12. Javier Baez’s walk-less streak. Baez is developing into a superstar, one of the game’s two best defensive players by our estimation (along with Andrelton Simmons) and a more consistent power hitter than he was previously. But what’s most consistent is that he never walks, having failed to earn a free pass from April 11 into June. Cubs manager Joe Maddon joked that they should celebrate the occasion.

13. Orioles. Most aren’t shocked they aren’t competing with the AL East-leading Yankees and Red Sox. But did anyone think the Orioles – who signed three free-agent pitchers, and have actually surprised with success a lot in the Dan Duquette/Buck Shoalter era – would be buried with baseball’s worst record to start the week?

14. Austin Romine is raking. The Yankees backup catcher, who was DFA’ed a couple years back, has a 1.117 OPS, on par with Trout.

13. What happened to Goldy? Paul Goldschmidt, one of the most productive and consistent hitters over the past few years, is struggling just above the Mendoza line. He used to be the gold standard.

15. Shifting priorities. Ned Yost has used the most shifts of anyone, and Joe Maddon has used the fewest. Maddon was the originator of the extreme shifts (with help from their progressive front office) and Yost is the ultimate old-school guy. And now everything is turning on its head.

16. Relief pitcher Sergio Romo started a game, and then another one the next day. The Rays continue to be different.

17. Josh Hader’s numbers are sick. He isn’t striking out everyone. It just seems that way.

18. Phillies rotation is fourth in ERA in baseball. Sure, Jake Arrieta for $75 million improved the group. But the keys are Nick Pivetta and Vince Velasquez, who were the wild cards.

19. Jacob deGrom’s lack of luck. deGrom had a 0.99 ERA over nine starts – and the Mets managed to go 2-7 in those games. That’s ain’t easy, either.

20. Eduardo Escobar. He got his starting job thanks to Jorge Polanco’s 80-game drug ban, and he leads the majors with 23 doubles.

21. What happened to Chris Davis? The .153 average and 76 strikeouts aren’t good. But the real shock is only four home runs. The WAR is -1.7, worst in the game, for someone with a $161 million contract.

Jon Heyman is an MLB Insider for FanRag Sports, featuring breaking news, information and his Inside Baseball column, which appears on every Thursday. Heyman also has been an insider at MLB Network since the channel launched in 2009 and is a regular contributor to WFAN in New York, where he appears weekly on the Joe and Evan Show and previously appeared on the Mike and the Mad Dog Show. He also appears on WSCR in Chicago, WBZ-FM in Boston and the Petros and Money Show on Fox in Los Angeles. Heyman comes to FanRag Sports from, where he worked for five years and wrote the popular Inside Baseball notes column. Before going to CBS, Heyman worked for five years at Sports Illustrated and, where he was a senior writer and started an Inside Baseball Column. Heyman worked for 16 years at Newsday in New York, where he was the Yankees beat writer, a baseball columnist and finally a general sports columnist. Heyman started his career at the Moline (Ill.) Daily Dispatch, then moved to the Los Angeles Copley Newspapers (Torrance Daily Breeze and Santa Monica Outlook) before going to Newsday. Heyman at one time also served as a national baseball writer for The Sporting News. Heyman is a graduate of Northwestern University's Medill School of Journalism. The Santa Fe, N.M. native grew up in Cedarhurst, N.Y., on Long Island.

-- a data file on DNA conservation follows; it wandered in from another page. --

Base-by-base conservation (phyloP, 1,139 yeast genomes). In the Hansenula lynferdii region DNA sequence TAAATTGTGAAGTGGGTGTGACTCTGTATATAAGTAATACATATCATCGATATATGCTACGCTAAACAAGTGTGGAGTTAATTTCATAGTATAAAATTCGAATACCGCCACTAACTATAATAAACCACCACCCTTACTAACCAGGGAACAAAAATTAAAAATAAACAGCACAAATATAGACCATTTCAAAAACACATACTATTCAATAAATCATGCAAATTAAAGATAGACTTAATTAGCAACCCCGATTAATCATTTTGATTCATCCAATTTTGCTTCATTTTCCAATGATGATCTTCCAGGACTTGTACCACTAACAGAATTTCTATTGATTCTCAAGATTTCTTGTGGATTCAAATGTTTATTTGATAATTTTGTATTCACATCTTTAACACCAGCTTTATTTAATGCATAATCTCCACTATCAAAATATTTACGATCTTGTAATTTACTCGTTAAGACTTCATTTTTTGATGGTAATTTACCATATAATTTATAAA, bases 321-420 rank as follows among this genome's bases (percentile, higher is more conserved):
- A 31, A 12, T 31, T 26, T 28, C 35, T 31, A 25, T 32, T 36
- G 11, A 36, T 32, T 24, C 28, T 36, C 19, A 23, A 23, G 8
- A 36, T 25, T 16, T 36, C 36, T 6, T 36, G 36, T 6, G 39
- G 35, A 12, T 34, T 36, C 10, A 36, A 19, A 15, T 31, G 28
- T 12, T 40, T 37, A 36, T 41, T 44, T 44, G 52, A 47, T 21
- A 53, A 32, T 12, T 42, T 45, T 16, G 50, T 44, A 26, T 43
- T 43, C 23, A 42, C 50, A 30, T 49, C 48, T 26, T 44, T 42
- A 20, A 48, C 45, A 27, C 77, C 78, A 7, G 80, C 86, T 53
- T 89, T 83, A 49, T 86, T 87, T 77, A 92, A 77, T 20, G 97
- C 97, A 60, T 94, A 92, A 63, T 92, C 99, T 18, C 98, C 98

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  1. Shawnuel

    June 7, 2018 at 4:32 pm

    The Mariners in first place on June 7th isn’t one of the biggest surprises? Heck, 3 weeks ago, even you wrote that the Mariners should sell off Paxton to the Yankees! But at least, unlike some stupid fans, you did NOT suggest the package be built around Brandon Drury.

  2. Steven

    June 9, 2018 at 6:43 pm

    Pablo Sandoval pitched an inning and looked amazing. That’s the #1 story of this genre and you missed it, Ace!